The Meter is Running
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Short-term budgeting can lead to long-term costs.
AUTHORGustavo Rusconi, Director of Management Operations, ARGO Real Estate
We recently took over a 1960s-vintage building in Manhattan where sponsor control lasted probably longer than it should have. There were a number of deferred-maintenance issues that were not addressed over many, many years. There was a focus on trying to keep monthly charges low to increase the value of apartments for sale.
Typically with a new client, the first thing we do is a roof-to-basement inspection of the building with our construction management and project management teams. Unfortunately, we quickly realized that there were a number of issues with the facade and the roof and with the parapet walls, which were probably last looked at 20 or 30 years ago. So we quickly put together a team of engineers and architects that the board interviewed, we selected a qualified firm, put together plans, and are now in a position to start work to address the issues that were identified, both in our inspection, as well as the inspection conducted by the engineering team.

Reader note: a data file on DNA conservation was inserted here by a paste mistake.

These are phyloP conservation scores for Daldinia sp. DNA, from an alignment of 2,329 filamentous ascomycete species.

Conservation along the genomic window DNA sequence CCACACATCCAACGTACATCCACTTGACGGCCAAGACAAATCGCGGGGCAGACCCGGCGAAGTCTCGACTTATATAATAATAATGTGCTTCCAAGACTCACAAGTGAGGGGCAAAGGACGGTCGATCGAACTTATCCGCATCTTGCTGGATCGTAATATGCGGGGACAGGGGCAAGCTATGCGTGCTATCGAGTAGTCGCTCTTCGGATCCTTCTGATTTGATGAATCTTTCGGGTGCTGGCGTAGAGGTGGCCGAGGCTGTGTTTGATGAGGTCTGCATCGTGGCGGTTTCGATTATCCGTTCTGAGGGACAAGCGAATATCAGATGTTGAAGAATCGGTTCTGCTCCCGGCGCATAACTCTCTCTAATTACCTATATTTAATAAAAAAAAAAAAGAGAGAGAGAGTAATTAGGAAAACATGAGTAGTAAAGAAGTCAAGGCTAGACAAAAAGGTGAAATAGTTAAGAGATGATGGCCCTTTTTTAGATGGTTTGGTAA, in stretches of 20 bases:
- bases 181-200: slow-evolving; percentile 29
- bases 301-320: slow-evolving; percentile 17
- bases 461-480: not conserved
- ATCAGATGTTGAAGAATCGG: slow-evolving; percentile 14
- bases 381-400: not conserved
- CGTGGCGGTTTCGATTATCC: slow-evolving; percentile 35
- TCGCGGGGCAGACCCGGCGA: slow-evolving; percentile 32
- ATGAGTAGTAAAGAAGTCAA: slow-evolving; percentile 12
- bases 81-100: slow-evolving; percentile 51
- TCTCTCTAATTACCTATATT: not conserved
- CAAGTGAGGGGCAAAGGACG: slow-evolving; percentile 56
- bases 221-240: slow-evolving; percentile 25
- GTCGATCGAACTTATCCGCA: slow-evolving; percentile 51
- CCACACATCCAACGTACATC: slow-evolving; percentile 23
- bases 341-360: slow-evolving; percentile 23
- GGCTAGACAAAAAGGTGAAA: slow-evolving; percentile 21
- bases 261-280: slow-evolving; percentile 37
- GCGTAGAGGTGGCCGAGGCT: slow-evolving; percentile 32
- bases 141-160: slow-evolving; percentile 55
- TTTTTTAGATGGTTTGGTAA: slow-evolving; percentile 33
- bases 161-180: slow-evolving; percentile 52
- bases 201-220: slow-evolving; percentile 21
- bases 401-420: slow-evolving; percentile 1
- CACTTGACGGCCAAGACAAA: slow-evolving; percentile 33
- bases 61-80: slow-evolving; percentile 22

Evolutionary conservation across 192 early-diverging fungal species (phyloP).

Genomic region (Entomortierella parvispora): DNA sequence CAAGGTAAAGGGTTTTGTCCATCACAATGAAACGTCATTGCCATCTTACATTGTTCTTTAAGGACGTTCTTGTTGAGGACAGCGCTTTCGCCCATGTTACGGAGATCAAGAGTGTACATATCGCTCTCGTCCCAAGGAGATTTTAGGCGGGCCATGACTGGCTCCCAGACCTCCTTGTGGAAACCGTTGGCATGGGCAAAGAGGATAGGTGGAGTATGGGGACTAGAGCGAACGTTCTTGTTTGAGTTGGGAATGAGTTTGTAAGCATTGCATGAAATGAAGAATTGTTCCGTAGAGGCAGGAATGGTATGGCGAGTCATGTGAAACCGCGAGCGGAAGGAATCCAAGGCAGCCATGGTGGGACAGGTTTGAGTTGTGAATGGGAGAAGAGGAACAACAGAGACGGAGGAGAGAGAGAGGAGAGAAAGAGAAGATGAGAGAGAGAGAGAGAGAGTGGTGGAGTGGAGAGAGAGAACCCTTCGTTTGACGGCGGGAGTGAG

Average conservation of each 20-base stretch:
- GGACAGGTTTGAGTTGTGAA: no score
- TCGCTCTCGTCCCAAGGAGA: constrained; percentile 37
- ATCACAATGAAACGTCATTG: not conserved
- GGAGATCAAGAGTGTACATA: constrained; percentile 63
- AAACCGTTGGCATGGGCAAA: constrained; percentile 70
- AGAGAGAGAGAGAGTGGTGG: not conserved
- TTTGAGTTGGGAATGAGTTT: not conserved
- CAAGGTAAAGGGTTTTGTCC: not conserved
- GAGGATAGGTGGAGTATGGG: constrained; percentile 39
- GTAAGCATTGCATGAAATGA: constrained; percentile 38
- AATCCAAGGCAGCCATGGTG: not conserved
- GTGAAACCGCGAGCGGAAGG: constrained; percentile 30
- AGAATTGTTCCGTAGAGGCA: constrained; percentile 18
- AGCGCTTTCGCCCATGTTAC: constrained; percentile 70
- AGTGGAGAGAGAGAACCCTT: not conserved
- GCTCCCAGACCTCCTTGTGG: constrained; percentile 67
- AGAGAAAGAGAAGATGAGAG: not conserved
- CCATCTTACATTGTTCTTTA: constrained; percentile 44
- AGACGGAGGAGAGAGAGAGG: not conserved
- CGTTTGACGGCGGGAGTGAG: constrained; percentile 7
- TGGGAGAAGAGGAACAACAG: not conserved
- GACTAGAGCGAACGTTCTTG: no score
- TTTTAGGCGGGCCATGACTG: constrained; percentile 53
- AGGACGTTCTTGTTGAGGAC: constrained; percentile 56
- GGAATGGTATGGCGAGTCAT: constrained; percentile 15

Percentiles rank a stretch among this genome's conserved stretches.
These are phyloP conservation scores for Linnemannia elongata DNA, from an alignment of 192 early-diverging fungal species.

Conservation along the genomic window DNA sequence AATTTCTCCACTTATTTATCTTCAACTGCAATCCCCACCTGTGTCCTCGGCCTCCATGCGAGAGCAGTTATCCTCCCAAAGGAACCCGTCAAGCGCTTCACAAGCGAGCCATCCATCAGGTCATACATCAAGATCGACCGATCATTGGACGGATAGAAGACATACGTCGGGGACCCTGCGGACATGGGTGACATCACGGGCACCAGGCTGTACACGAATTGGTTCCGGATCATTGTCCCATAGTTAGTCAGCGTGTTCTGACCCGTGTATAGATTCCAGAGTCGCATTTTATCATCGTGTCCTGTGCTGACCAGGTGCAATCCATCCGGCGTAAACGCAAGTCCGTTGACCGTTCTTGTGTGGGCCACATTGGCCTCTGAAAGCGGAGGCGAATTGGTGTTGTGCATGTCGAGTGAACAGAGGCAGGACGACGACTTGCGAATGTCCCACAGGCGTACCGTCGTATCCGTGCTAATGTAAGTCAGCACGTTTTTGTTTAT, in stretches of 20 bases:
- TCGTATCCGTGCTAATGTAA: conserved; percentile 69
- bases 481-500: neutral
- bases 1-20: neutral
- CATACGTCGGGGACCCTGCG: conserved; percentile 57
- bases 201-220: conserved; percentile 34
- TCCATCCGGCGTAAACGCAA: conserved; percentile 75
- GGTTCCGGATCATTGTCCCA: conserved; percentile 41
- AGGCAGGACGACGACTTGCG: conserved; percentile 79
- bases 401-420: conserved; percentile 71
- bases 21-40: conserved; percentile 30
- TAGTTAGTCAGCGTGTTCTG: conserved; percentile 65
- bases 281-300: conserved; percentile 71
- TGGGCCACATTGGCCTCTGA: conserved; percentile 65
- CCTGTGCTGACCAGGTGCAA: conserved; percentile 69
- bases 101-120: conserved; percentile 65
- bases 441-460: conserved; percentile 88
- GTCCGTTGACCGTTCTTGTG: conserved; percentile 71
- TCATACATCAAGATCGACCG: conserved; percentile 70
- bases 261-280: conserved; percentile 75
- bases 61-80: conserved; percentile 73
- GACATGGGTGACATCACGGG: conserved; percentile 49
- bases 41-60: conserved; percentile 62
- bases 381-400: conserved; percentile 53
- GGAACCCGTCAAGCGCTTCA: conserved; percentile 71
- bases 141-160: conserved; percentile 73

We’re going to address the envelope first – the facade, lintels and windows – and we’ll then move on to the parapet wall. The roof will be the last item to be tackled. We’re waiting for the final bids to come in, but we’re looking somewhere in the neighborhood of $1.3 million. Since their reserves are inadequate to meet this type of capital expenditure, we put together a financial plan for them – a combination of a line of credit, an assessment and a potential increase to their monthly maintenance charges. Interestingly enough, people are aware that the work needs to be done. There’s a number of apartments that have been experiencing water infiltration for a number of years. So all in all, the shareholders have been very understanding.
I think the primary thing that boards need to understand is that it does not pay to postpone and defer maintenance because, in the long run, it will cost much more than addressing it at the time it’s discovered.